i should’ve been blogging
from italy last week. sorry. now that i’m home and have internet access, here are some highlights.
a year ago, our friends randall and teresa bought a masseria – a walled italian farm house – called villa pizzorusso. the new part of the house (the two-story part) was built in the 18th century, the old in the 15th. the house wasn’t quite a ruin when they bought it, but nearly, and they’ve been working with a local architect to both restore and update it in the most beautiful way. teresa, who is originally from the area, has exquisite taste.
the house (with a large, walled garden, gorgeous pool and orangerie) sits in a field surrounded by miles of olive groves in the province of brindisi in the region of puglia — the south eastern tip of the italian peninsula – the “heel” of the “boot.” it’s an agricultural region famous for it’s olive oil, wine, fish and beaches.
we met up with our beloved dinner group (5 couples) and ate our way through the region. the first morning we went to a local farm, toured the barns and bought fresh ricotta – it was still warm - made from milk from this guy’s mom.
other culinary highlights included a visit to a friend of a friend of a friend who showed us his grove of 1,200-year-old olive trees. there were 1,500 of them on 2,000 acres.
for centuries these trees produced lamp oil – the fruit was considered too bitter to produce edible oil. the current owner, antonio de gregorio irrigates the trees slightly, producing a sweeter oil. he mixes it with another variety from young trees he’s growing on the same property to produce a really delicious oil. and it’s certified organic. here’s antonio showing us his young trees:
and a branch with the flower buds. each little stem of buds will produce a cluster of olives.
the food in puglia is spectacular. seasonal and simple. we picked up foccacia one day from a focacciaria that teresa “had a feeling about” in a non-descript little town that was the best i’ve ever eaten. we ate at a working farm just outside of ostuni – masseria il frantoio - where a restored farm house has a small restaurant and several guest rooms. the owner/chef cooks with materials they grow or forage from their property. it’s the kind of experience i love – you don’t have to decide what to eat – they bring you what they’re making that day from fresh ingredients. 7 courses. highlights were a wild asparagus flan, little salted breads with wild onion paté, wild fennel pasta with puréed fava beans and an olive leaf liqueur that you could use to fuel a car.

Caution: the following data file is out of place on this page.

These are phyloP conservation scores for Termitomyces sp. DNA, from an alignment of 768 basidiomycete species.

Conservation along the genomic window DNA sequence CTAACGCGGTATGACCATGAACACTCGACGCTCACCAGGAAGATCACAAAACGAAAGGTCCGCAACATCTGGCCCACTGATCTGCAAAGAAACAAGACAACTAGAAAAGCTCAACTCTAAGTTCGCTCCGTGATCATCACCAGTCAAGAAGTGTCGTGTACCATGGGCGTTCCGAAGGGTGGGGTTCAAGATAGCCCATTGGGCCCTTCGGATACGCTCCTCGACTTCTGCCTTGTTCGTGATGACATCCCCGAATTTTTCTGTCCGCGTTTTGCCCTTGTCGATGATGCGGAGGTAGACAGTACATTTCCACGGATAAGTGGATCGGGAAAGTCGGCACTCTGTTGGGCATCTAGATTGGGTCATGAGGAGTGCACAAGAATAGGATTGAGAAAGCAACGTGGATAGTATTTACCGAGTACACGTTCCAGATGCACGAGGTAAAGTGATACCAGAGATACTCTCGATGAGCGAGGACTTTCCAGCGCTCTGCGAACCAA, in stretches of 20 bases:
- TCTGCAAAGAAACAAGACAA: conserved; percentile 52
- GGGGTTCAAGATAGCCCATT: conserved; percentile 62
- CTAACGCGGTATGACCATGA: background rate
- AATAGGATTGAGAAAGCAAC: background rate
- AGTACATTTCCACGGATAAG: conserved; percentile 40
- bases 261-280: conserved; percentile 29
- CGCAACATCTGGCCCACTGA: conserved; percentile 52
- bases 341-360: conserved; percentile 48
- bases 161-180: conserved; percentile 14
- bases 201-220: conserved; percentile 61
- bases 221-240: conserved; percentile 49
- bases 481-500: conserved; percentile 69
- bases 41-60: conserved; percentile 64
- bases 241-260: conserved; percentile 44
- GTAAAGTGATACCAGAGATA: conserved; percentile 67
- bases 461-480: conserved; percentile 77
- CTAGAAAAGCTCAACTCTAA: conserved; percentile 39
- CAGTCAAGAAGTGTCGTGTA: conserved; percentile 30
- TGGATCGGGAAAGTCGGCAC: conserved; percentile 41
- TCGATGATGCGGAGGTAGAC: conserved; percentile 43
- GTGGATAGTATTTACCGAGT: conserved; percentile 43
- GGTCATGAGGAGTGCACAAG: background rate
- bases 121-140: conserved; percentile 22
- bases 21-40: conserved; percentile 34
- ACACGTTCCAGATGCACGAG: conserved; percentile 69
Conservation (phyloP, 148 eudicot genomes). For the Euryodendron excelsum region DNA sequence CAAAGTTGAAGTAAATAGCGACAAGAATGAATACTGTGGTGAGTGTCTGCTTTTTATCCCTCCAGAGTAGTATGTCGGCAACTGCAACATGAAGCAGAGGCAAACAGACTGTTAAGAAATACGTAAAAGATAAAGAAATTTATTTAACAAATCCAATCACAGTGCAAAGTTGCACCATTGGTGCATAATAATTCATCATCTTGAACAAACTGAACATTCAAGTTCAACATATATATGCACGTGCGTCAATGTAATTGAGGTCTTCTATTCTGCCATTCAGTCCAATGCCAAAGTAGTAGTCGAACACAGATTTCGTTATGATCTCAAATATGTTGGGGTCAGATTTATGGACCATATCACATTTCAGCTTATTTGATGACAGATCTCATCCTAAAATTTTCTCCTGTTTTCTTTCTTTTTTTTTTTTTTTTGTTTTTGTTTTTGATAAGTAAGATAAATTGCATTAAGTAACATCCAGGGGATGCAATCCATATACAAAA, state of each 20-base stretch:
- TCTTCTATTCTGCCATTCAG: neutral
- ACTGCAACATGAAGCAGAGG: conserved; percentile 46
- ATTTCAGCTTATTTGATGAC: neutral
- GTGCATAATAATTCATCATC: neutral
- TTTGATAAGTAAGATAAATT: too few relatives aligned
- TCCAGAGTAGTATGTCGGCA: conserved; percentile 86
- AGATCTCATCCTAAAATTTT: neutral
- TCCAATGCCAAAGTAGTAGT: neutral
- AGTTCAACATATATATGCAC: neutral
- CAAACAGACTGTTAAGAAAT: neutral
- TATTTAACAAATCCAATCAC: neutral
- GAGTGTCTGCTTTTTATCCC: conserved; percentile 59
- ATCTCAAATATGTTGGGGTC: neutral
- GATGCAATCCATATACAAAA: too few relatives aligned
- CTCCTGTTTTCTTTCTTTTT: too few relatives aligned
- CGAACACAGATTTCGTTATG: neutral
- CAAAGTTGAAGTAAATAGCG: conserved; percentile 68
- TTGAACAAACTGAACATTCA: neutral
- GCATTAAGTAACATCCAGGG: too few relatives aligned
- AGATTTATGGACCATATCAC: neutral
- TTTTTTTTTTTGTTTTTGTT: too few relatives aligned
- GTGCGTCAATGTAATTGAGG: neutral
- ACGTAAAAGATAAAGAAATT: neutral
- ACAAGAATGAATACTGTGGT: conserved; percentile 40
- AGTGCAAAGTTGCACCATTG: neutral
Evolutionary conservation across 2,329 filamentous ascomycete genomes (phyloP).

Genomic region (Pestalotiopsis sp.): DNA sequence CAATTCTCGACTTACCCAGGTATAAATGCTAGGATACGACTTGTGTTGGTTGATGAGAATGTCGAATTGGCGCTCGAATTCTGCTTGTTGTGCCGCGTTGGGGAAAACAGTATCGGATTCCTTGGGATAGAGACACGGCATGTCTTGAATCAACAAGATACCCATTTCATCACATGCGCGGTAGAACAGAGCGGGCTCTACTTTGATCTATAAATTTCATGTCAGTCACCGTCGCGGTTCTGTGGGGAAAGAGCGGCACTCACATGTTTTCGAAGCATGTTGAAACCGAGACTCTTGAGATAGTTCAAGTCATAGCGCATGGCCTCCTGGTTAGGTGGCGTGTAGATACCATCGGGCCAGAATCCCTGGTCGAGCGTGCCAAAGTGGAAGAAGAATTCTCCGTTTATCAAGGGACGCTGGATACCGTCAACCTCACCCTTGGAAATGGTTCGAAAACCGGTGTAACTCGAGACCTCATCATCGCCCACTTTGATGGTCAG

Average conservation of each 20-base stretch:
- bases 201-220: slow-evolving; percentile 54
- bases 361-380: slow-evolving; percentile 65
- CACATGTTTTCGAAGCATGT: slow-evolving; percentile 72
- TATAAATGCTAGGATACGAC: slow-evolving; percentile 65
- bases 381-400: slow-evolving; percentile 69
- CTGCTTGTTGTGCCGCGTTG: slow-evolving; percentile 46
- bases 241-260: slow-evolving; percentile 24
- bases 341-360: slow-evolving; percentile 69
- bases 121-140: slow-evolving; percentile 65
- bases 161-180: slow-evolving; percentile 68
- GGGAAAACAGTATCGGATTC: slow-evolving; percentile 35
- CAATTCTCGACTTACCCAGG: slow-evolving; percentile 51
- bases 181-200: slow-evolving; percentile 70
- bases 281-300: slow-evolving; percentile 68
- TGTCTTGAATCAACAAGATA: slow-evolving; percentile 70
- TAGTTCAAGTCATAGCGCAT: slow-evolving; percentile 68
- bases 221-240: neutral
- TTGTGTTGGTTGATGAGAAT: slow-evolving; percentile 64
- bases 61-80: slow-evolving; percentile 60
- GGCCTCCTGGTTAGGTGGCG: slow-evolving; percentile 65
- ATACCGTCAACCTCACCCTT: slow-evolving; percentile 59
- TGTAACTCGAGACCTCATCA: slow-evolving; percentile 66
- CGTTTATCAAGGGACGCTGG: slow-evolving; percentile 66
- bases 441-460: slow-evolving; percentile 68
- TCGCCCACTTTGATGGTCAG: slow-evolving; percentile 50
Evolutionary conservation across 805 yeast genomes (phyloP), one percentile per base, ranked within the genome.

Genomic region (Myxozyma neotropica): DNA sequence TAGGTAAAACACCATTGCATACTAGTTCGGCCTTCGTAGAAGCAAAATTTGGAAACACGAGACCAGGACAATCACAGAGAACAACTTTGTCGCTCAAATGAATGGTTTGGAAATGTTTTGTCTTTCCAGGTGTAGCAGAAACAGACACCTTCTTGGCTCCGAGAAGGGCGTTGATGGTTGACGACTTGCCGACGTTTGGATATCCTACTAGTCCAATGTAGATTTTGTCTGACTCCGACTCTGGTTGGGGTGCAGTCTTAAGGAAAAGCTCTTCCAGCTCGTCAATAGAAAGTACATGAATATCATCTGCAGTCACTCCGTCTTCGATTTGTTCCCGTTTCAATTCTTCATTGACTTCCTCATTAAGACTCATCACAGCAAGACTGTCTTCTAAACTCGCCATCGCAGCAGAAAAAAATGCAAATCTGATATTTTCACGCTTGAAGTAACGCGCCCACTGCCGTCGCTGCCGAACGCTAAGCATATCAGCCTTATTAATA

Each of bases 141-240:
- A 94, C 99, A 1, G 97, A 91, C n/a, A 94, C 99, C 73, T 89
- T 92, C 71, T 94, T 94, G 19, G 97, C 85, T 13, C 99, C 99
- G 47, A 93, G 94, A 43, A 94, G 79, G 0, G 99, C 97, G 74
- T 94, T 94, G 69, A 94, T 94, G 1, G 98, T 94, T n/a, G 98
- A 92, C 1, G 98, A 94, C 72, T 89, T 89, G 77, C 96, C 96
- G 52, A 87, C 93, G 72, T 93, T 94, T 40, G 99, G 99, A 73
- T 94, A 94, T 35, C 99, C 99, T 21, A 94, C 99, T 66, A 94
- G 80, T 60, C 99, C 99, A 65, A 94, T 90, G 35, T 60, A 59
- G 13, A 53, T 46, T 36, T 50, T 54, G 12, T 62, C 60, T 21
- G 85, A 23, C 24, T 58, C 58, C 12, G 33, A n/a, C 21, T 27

other places that patty likes that we didn’t get to are: osteria piazzetta cattedrale (via arcidiacono trinchera, 7, in ostuni) and ristorante da tuccino (via santa caterina, 69/f, polignano a mare – south of bari).
puglia is dotted with beautiful towns. noteworthy are the baroque city of lecce, the hill town of ostuni and the port of otranto. the catherdrale di santa maria annunciata in otranto houses an extraordinary 700-square foot mosaic begun in 1163 and completed in 3 years by a single artist – a monk named pantaleone. “the tree of life” is represented with it’s roots at the entrance to the church and and all of the oddities of the world growing up and out toward the alter. there are references to christianity, but also to greek and scandanavian mythology as well as the legend of king arthur. this pantaleone was out there — a genius along the lines of hieronymous bosch. the work is stylistically surprising and original in content.
then, as if the oddity of the mosaic wasn’t enough to tweak you out, you find a corner chapel where the remains of 800 beheaded martyrs are displayed (along with the stone they were decapitated on)…
while on the subject of oddities, there is a local form of architecture called a trullo — a round stone house with a conical stacked stone roof. the roof is composed of three layers. the inside dome is a structural vault. next comes a layer of rubble filler. finally, a layer of thick limestone shingles is arranged in a spiral. within the town of alberobello there are two areas completely composed of the little dwellings (plural = trulli). one of the neighborhoods is super tourist-y. the other isn’t. worth seeing for the eccentricity and craft of the structures, but a bit too cute in a hobbit-y sort of way…
randall and teresa will eventually be renting villa pizzorusso by the week. when they get an internet site, i’ll post a link.